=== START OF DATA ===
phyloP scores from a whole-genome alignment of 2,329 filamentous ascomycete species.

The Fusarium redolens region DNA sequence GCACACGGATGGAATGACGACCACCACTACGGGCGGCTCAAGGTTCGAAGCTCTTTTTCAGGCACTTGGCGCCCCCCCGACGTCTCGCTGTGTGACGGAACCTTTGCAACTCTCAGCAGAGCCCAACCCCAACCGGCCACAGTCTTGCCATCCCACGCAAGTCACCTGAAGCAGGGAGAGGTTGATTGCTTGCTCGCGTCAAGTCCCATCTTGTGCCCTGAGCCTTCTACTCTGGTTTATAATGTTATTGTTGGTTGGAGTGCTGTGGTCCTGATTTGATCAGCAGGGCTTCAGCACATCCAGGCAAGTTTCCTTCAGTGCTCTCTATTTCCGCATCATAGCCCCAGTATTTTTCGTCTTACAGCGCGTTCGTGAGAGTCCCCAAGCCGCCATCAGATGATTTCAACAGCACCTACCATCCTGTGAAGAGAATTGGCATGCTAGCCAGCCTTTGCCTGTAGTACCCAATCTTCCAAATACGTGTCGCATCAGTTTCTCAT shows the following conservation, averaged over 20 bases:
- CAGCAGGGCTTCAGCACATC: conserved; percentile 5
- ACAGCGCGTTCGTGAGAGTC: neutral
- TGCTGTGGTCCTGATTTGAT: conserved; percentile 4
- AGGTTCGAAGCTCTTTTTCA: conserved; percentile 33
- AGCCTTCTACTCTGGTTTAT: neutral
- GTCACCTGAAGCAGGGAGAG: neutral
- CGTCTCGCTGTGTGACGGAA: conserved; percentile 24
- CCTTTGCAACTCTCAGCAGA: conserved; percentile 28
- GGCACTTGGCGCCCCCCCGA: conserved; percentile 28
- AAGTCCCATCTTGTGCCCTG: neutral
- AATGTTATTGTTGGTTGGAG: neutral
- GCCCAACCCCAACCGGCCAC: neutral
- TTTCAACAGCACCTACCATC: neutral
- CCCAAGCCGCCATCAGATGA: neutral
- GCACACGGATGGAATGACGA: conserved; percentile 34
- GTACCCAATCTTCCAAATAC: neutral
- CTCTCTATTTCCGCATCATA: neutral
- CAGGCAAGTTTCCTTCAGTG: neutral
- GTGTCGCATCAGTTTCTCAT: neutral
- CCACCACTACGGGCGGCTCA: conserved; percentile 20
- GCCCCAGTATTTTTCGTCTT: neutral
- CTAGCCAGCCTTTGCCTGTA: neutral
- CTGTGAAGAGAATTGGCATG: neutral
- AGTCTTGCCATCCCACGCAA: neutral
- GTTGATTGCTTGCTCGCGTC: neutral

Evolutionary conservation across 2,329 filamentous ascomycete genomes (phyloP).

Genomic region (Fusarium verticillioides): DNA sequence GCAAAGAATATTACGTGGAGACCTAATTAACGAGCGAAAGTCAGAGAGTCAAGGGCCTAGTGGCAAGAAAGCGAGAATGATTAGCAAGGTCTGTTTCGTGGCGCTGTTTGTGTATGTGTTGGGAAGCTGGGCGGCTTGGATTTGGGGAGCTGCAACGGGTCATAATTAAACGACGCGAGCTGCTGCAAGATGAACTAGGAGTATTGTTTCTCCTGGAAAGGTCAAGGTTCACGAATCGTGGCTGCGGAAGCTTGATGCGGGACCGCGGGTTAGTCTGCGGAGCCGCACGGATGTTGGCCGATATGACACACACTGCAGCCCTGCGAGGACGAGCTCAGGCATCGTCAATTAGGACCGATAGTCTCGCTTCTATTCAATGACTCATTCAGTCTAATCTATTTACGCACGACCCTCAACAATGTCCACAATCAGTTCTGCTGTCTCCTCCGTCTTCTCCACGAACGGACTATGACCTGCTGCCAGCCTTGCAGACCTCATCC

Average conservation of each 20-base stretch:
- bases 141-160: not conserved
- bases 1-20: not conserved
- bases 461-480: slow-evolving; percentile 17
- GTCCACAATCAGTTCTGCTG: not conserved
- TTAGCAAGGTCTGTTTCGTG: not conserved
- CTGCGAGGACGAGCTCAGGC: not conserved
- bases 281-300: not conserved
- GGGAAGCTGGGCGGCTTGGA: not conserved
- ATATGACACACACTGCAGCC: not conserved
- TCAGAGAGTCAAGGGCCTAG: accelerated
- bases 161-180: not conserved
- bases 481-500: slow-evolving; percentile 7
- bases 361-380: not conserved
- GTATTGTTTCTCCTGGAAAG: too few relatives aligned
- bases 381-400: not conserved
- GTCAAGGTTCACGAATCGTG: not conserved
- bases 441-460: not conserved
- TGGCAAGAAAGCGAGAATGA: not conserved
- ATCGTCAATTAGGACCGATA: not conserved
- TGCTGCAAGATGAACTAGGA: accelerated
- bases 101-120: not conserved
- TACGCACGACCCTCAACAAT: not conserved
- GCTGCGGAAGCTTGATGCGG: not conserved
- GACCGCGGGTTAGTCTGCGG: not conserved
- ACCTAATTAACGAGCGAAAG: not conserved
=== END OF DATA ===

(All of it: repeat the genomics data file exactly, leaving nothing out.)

phyloP scores from a whole-genome alignment of 2,329 filamentous ascomycete species.

The Fusarium redolens region DNA sequence GCACACGGATGGAATGACGACCACCACTACGGGCGGCTCAAGGTTCGAAGCTCTTTTTCAGGCACTTGGCGCCCCCCCGACGTCTCGCTGTGTGACGGAACCTTTGCAACTCTCAGCAGAGCCCAACCCCAACCGGCCACAGTCTTGCCATCCCACGCAAGTCACCTGAAGCAGGGAGAGGTTGATTGCTTGCTCGCGTCAAGTCCCATCTTGTGCCCTGAGCCTTCTACTCTGGTTTATAATGTTATTGTTGGTTGGAGTGCTGTGGTCCTGATTTGATCAGCAGGGCTTCAGCACATCCAGGCAAGTTTCCTTCAGTGCTCTCTATTTCCGCATCATAGCCCCAGTATTTTTCGTCTTACAGCGCGTTCGTGAGAGTCCCCAAGCCGCCATCAGATGATTTCAACAGCACCTACCATCCTGTGAAGAGAATTGGCATGCTAGCCAGCCTTTGCCTGTAGTACCCAATCTTCCAAATACGTGTCGCATCAGTTTCTCAT shows the following conservation, averaged over 20 bases:
- CAGCAGGGCTTCAGCACATC: conserved; percentile 5
- ACAGCGCGTTCGTGAGAGTC: neutral
- TGCTGTGGTCCTGATTTGAT: conserved; percentile 4
- AGGTTCGAAGCTCTTTTTCA: conserved; percentile 33
- AGCCTTCTACTCTGGTTTAT: neutral
- GTCACCTGAAGCAGGGAGAG: neutral
- CGTCTCGCTGTGTGACGGAA: conserved; percentile 24
- CCTTTGCAACTCTCAGCAGA: conserved; percentile 28
- GGCACTTGGCGCCCCCCCGA: conserved; percentile 28
- AAGTCCCATCTTGTGCCCTG: neutral
- AATGTTATTGTTGGTTGGAG: neutral
- GCCCAACCCCAACCGGCCAC: neutral
- TTTCAACAGCACCTACCATC: neutral
- CCCAAGCCGCCATCAGATGA: neutral
- GCACACGGATGGAATGACGA: conserved; percentile 34
- GTACCCAATCTTCCAAATAC: neutral
- CTCTCTATTTCCGCATCATA: neutral
- CAGGCAAGTTTCCTTCAGTG: neutral
- GTGTCGCATCAGTTTCTCAT: neutral
- CCACCACTACGGGCGGCTCA: conserved; percentile 20
- GCCCCAGTATTTTTCGTCTT: neutral
- CTAGCCAGCCTTTGCCTGTA: neutral
- CTGTGAAGAGAATTGGCATG: neutral
- AGTCTTGCCATCCCACGCAA: neutral
- GTTGATTGCTTGCTCGCGTC: neutral

Evolutionary conservation across 2,329 filamentous ascomycete genomes (phyloP).

Genomic region (Fusarium verticillioides): DNA sequence GCAAAGAATATTACGTGGAGACCTAATTAACGAGCGAAAGTCAGAGAGTCAAGGGCCTAGTGGCAAGAAAGCGAGAATGATTAGCAAGGTCTGTTTCGTGGCGCTGTTTGTGTATGTGTTGGGAAGCTGGGCGGCTTGGATTTGGGGAGCTGCAACGGGTCATAATTAAACGACGCGAGCTGCTGCAAGATGAACTAGGAGTATTGTTTCTCCTGGAAAGGTCAAGGTTCACGAATCGTGGCTGCGGAAGCTTGATGCGGGACCGCGGGTTAGTCTGCGGAGCCGCACGGATGTTGGCCGATATGACACACACTGCAGCCCTGCGAGGACGAGCTCAGGCATCGTCAATTAGGACCGATAGTCTCGCTTCTATTCAATGACTCATTCAGTCTAATCTATTTACGCACGACCCTCAACAATGTCCACAATCAGTTCTGCTGTCTCCTCCGTCTTCTCCACGAACGGACTATGACCTGCTGCCAGCCTTGCAGACCTCATCC

Average conservation of each 20-base stretch:
- bases 141-160: not conserved
- bases 1-20: not conserved
- bases 461-480: slow-evolving; percentile 17
- GTCCACAATCAGTTCTGCTG: not conserved
- TTAGCAAGGTCTGTTTCGTG: not conserved
- CTGCGAGGACGAGCTCAGGC: not conserved
- bases 281-300: not conserved
- GGGAAGCTGGGCGGCTTGGA: not conserved
- ATATGACACACACTGCAGCC: not conserved
- TCAGAGAGTCAAGGGCCTAG: accelerated
- bases 161-180: not conserved
- bases 481-500: slow-evolving; percentile 7
- bases 361-380: not conserved
- GTATTGTTTCTCCTGGAAAG: too few relatives aligned
- bases 381-400: not conserved
- GTCAAGGTTCACGAATCGTG: not conserved
- bases 441-460: not conserved
- TGGCAAGAAAGCGAGAATGA: not conserved
- ATCGTCAATTAGGACCGATA: not conserved
- TGCTGCAAGATGAACTAGGA: accelerated
- bases 101-120: not conserved
- TACGCACGACCCTCAACAAT: not conserved
- GCTGCGGAAGCTTGATGCGG: not conserved
- GACCGCGGGTTAGTCTGCGG: not conserved
- ACCTAATTAACGAGCGAAAG: not conserved